In Rome, the mark of good suppli is the long string of mozzarella that stretches from mouth to ear when the crisp exterior is torn apart. The effect is much like an old fashioned telephone; hence the name suppli al telefono.

At the former Surry Hills Baccomatto Osteria (now Randwick-based), the croquettes are double-crumbed and made with chef Valerio Boncompagni’s signature Roman ragu mixed with rice and mozzarella. Does mine pass the telefono test? O mio Dio – does it ever.

Owners Mauro Marcucci and Michael Stevens are veterans of Australia’s Italian food scene. Marcucci has been in the industry for 30 years, working in restaurants such as Sydney’s Enopizzeria, Italian Street Kitchen, Pizza e Birra, Mille Vini, Termini, and Melbourne’s iconic Caffe e Cucina. He has that bon-vivant quality that is at the heart of any true Italian establishment, knowing his customers by name and their coffee preference. It’s the kind of warmth that generates a devoted following.

They relocated to Randwick’s glossy new Newmarket dining precinct because the Surry Hills building was being redeveloped. It’s not too far from Prince of Wales Hospital and is larger than the moody Surry Hills site, but has similar clean lines, bottle-lined shelves and marble bars. It’s also much brighter, with full-length glass doors that slide back to bring the outside in. There are tables on a square shared by the second outpost of Redfern’s revered RaRa Ramen, juicery Cali Press and a barbershop (more restaurants are slated for the coming months).

Roman dishes make up 90 per cent of the menu and they’ve gone with a decidedly more easy-going vibe this time around. “We decided that pizza al taglio [a style of pizza invented in Rome and traditionally sold by weight, in rectangular or square slices] would work well here,” says Marcucci. “It brings a casualness to the place.”

The team were inspired by the godfather of the pizza al taglio, Roman-based Angelo Iezzi, who revolutionised the process by making the dough more airy and light. “We only use type 1 flour, stone-milled and mixed with a wholemeal flour and raised for 72 hours. The pizza has air in it, which makes it lighter – it doesn’t sit in your stomach.”

Boncompagni makes the pizza bianca in-house (it’s priced $7.50–$12) and is best enjoyed alongside a plate of mortadella or bresaolo “When I was growing up I used to come out of school, go straight to the alimentari, buy pizza bianca and load it up with mortadella. In Italy, we eat bread with everything.”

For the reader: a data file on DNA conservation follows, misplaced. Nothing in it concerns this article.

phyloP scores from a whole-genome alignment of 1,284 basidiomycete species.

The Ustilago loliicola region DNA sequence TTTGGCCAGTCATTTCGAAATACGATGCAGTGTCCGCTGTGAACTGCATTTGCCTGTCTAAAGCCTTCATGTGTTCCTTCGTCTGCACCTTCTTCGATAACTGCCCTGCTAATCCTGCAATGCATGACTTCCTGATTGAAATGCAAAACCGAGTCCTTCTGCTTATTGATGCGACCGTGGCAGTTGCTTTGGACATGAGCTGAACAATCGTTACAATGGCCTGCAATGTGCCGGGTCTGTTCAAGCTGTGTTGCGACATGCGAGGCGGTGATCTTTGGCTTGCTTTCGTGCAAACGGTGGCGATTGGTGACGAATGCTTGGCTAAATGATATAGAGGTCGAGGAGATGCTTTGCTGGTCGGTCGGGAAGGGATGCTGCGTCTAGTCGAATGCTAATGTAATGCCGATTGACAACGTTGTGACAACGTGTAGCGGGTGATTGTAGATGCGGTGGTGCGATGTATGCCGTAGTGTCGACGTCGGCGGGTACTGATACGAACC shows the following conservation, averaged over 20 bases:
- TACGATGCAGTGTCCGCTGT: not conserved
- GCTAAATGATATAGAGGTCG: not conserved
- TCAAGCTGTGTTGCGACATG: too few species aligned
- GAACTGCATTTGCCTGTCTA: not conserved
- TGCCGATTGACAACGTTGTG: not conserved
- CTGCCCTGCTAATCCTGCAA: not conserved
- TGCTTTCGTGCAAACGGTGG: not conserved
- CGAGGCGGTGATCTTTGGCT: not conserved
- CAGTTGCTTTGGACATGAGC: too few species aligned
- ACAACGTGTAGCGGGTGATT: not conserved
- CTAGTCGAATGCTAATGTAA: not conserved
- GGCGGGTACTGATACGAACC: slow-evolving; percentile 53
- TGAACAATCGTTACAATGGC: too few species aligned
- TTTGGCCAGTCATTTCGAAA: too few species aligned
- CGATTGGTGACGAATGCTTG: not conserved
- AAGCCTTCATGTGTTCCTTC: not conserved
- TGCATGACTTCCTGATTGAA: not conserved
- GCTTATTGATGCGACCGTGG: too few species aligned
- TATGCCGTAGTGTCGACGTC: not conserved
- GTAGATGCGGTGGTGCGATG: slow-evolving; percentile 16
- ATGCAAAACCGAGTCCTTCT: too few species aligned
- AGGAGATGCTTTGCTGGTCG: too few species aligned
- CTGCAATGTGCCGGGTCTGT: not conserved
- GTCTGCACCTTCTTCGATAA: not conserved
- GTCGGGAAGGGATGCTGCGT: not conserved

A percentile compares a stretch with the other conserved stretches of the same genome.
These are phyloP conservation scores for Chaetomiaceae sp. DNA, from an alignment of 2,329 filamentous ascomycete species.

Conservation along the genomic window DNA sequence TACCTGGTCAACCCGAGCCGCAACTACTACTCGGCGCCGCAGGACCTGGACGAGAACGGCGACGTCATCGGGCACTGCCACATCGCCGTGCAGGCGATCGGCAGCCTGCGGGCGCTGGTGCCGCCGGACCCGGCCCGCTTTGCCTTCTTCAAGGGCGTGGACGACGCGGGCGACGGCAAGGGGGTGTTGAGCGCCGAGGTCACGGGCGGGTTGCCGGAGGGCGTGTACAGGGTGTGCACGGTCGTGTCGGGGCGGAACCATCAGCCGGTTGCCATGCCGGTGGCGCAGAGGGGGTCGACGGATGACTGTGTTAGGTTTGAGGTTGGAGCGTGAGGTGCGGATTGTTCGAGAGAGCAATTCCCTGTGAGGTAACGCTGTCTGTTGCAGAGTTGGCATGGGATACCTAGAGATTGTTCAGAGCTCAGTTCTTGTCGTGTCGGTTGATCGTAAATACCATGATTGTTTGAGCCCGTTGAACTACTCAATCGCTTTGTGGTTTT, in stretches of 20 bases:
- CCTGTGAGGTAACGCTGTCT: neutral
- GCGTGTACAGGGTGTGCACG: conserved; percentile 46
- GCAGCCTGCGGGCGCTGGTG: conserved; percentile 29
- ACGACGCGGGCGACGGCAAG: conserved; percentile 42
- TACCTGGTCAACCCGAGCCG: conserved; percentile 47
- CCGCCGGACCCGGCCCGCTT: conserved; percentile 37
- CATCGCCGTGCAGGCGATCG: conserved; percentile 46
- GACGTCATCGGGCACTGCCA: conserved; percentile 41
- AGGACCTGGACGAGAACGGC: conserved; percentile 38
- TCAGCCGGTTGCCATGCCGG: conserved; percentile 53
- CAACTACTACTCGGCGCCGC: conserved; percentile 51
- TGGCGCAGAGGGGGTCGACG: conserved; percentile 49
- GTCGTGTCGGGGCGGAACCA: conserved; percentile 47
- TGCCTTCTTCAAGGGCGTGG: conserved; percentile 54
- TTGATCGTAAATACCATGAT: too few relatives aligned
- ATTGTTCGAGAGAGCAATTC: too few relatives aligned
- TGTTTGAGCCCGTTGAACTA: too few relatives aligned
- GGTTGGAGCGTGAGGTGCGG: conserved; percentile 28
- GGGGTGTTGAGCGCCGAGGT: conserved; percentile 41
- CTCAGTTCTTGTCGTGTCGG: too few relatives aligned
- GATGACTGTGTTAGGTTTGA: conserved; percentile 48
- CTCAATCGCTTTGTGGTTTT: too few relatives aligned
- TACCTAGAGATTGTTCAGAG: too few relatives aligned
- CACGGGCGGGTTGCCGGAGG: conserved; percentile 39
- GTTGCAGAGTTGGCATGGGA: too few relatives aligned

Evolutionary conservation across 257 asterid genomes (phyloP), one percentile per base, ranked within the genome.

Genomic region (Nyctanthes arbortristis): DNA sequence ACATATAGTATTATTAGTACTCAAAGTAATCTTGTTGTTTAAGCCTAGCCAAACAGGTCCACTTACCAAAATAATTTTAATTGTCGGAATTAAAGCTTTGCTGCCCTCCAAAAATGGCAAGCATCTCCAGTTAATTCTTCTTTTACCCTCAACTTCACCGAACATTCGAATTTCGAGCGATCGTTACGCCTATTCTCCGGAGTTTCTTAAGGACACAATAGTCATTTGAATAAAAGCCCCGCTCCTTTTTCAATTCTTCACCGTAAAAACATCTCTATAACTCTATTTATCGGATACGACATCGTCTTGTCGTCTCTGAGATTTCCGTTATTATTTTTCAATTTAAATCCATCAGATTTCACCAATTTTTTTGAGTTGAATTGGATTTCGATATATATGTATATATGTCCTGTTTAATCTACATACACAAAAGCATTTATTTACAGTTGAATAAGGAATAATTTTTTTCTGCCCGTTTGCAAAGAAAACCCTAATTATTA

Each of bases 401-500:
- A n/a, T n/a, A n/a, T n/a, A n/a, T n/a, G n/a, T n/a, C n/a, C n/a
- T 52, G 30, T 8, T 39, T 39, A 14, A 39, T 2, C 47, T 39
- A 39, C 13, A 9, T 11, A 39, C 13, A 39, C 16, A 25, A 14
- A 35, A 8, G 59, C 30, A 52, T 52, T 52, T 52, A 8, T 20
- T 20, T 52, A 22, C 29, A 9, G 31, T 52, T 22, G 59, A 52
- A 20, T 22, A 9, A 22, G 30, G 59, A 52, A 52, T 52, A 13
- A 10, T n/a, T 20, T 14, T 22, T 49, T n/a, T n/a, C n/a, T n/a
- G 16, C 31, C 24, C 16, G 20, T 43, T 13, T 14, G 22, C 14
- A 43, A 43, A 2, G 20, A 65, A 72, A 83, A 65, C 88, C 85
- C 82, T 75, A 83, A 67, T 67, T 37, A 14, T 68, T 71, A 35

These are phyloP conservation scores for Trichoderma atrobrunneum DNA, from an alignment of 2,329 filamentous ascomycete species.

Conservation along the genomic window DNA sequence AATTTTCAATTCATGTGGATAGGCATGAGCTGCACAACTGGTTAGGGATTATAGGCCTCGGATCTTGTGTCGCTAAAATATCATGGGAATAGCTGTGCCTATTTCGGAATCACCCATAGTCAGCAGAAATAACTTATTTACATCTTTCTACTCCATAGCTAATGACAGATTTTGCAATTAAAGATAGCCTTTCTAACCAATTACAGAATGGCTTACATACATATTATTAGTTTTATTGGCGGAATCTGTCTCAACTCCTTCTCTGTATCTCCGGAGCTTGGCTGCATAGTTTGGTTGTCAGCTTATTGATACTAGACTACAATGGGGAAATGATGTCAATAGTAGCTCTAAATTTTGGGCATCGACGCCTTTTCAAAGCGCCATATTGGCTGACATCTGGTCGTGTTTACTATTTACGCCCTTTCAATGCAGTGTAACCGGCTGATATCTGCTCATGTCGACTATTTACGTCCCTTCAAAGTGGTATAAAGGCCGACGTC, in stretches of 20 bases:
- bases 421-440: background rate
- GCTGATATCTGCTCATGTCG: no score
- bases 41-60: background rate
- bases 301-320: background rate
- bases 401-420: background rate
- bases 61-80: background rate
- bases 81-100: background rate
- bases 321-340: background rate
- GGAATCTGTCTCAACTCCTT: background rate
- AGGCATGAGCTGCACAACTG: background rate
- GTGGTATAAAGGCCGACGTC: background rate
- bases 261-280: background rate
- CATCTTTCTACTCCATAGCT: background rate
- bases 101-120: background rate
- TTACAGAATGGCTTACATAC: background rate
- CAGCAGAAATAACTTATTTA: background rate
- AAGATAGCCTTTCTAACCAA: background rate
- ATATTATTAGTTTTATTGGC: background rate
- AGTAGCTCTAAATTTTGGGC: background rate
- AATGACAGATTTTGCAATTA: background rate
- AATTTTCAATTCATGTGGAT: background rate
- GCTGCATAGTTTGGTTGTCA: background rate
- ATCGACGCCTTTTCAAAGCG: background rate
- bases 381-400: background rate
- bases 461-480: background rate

The extensive antipasti menu also includes fiori di zucca (lightly fried zucchini flowers stuffed with mozzarella and whole anchovies), hunks of cheese such as parmigiano reggiano and meatballs in tomato sauce. One of the few non-Roman dishes is the burrata. “Burrata is from Puglia, but the way I like to eat is like this,” says Marcucci as he bursts a globe of soft white cheese over a bed of red and yellow tomatoes. “Mix it up and eat it with a piece of pizza and you’re laughing.”

The pasta is made fresh each day. There’s bucatini amatriciana (hollow spaghetti with small cubes of pork jowl, pecorino cheese, white wine, tomatoes and chilli) and spaghetti cacio e pepe is so perfectly al dente and mingled with creamy pecorino and black pepper to rival the best in Rome. The porchetta, pan-fried fish of the day and an airy tiramisu that were favourites on the old menu have made their way east, too, and it’s all very reasonably priced.

“I’ve always said that for me the most important thing is to eat in my restaurants and be happy with what I serve. I want to eat the food I love and am passionate about. What is better than when someone cooks the food you love and serves it to you?” says Marcucci.

Baccomatto Osteria
2/164 Barker Street, Randwick
(02) 8018 4236

Mon–Sat 12pm–4pm, 5.30–11pm
Sun 12pm–4pm, 5.30–10pm